is it time to change the way comms teams work?

by Darren Caveney

Let's assume, just for a minute, that the accepted norm is that all organisations have Twitter feeds, Facebook pages and a website or two. How does that area of work stack up against the daily churn of media enquiries, press releases and marketing & communications plans?

And how do we manage the growth in demand for all of this work against a backdrop – for many - of cuts and reduced resources?

There are no simple, obvious answers but something has to change. We need to evolve.

My observation is that most – but not all - organisations simply bolt new and social media onto the ‘day jobs’ of press and communications officers.  That is fine to a point and these people absolutely must use social media.  They must also understand the pros and cons of social media, alongside all other channels, when deciding on the best way of engaging and communicating with customers.

But the problem is that the 'day job' and its demands continue to grow, and grow, and grow…

Creating one ‘social media officer’ post won’t do the job either, no matter how brilliant they are. It’s a more radical transition that is required. 

Is it still right that such as large percentage of the time and resource within a comms team is still dedicated to traditional media channels?

So something has to give.  I’m sure I’m not alone in this thinking. 

The stats and the 'math' are compelling – you’ve all seen them, you don’t need me to tell you again that the growth of digital and social media, coupled with the decline in print media, is reason enough to adapt.

But the real benefit is that this approach could deliver greater and real engagement with our customers and the opportunity to talk to them on a more human level.   And, vitally, talk to customers about the stuff that is important to them.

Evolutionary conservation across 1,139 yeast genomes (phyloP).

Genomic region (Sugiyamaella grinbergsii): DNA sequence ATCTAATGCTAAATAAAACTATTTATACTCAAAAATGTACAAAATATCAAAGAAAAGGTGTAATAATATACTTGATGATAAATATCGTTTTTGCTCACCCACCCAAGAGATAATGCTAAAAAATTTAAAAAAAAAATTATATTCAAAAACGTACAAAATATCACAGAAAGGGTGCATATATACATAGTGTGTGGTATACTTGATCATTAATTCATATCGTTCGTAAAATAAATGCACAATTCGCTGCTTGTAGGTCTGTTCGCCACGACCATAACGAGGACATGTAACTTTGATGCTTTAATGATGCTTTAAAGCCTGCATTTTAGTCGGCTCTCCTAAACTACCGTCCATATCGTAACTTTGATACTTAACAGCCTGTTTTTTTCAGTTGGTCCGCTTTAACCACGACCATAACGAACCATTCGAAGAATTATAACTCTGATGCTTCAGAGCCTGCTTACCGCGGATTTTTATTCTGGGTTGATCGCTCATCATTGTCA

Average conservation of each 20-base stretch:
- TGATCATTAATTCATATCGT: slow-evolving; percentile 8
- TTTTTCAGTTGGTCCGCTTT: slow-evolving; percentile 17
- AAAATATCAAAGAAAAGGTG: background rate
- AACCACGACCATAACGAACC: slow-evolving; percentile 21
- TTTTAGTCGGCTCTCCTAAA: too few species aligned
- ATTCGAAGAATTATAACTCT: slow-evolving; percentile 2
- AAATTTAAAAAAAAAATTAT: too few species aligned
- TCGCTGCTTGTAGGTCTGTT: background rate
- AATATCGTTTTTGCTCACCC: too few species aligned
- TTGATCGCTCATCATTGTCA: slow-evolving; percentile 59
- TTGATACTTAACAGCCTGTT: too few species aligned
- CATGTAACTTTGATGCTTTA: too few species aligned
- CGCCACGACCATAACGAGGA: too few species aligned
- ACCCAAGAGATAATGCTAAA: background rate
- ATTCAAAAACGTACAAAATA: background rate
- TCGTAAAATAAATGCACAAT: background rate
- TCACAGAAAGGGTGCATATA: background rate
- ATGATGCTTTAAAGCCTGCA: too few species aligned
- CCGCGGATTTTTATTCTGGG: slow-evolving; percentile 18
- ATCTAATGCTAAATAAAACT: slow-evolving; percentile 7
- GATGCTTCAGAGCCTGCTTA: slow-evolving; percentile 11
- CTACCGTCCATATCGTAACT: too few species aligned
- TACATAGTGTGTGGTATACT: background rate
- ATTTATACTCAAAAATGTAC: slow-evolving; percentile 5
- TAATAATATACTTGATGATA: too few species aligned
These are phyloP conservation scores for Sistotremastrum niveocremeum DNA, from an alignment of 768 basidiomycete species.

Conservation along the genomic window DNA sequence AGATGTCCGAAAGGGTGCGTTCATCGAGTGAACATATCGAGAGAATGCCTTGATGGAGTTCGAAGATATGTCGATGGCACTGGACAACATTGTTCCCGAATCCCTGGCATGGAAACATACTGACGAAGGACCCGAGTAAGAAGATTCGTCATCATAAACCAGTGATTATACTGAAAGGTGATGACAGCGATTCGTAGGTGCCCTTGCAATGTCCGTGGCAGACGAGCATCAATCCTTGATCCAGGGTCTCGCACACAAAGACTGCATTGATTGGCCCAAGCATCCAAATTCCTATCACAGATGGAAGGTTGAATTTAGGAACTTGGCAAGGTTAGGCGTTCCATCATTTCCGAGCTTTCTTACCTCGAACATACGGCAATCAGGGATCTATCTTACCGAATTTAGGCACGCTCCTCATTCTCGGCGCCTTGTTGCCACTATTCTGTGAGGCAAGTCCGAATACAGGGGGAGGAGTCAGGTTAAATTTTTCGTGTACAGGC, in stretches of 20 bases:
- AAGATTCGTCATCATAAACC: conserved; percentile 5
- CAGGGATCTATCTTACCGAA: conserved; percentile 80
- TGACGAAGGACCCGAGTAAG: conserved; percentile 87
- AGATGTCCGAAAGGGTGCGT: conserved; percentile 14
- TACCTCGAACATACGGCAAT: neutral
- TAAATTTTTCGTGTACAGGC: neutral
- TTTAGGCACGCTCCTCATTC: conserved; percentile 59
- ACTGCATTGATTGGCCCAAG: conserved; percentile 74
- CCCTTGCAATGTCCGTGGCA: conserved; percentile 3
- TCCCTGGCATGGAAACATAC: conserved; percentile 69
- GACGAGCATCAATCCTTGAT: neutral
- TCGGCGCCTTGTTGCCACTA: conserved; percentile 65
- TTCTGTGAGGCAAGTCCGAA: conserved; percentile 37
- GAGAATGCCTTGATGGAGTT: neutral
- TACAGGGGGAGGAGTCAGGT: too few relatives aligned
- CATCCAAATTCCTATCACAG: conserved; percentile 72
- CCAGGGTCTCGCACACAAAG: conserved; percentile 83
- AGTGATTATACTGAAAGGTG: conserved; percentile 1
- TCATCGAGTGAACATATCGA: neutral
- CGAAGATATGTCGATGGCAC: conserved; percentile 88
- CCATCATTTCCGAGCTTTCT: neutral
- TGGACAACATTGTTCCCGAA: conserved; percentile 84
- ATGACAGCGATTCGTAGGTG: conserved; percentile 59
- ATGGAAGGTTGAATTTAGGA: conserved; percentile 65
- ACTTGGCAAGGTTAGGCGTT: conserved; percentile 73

And that has potential spin-offs both ways.

But are press officers, for example, ready for this change? 

For the ones I know, yes.  Many have already embraced change and use the full range of channels available to them – traditional and new.

But I do get a sense that some are still just churning out press releases all day long.  And with an ever decreasing pool of local newspapers to send these releases to is that still right?

Comms folk who don’t evolve and learn these new skills pretty sharpish could find themselves well behind the curve in a short space of time.

So if this all strikes a chord and you know you need to change, but are struggling with getting started, what can you do right now?

One approach is to have someone internally who can blaze a bit of a trail, support and encourage and get things moving in the right direction.

So, if that’s your start point internally, here’s six tips for getting yourselves better prepared for 2012:

  1. support people at the coalface. Work with the service areas our customers say are important to them and look at the new channels available to engage with them. One corporate account is fine but it will only get you so far.
  2. monitor and report back. How are these service accounts working? How are customers benefiting?
  3. fly the flag internally. Go out and evangelise a little.  This may mean doing the rounds at management meetings.  
  4. do more with Facebook. The user numbers are enormous. But the trick is finding the way of using this platform.  A corporate account is unlikely to be hugely appealing to residents but give them the information they want - such as school closures during the winter - and your numbers can fly. Just look at what Northumberland and Coventry have achieved.
  5. do your research. You’ll need good, robust case studies for why service areas should be considering this activity.  Make sure you ask your own customers what info they want and how they prefer to receive it too – social media will be one route but for other groups, more traditional methods will still be best.
  6. developing comms plans. Make sure that your comms people are considering all relevant social media channels when drawing up wider comms plans. But don’t just tweet your press releases or post them to Facebook – the tone and delivery of the message has to be different to work across these platforms.

We’re keen to hear how others are adapting – why not share your experiences here join the chat

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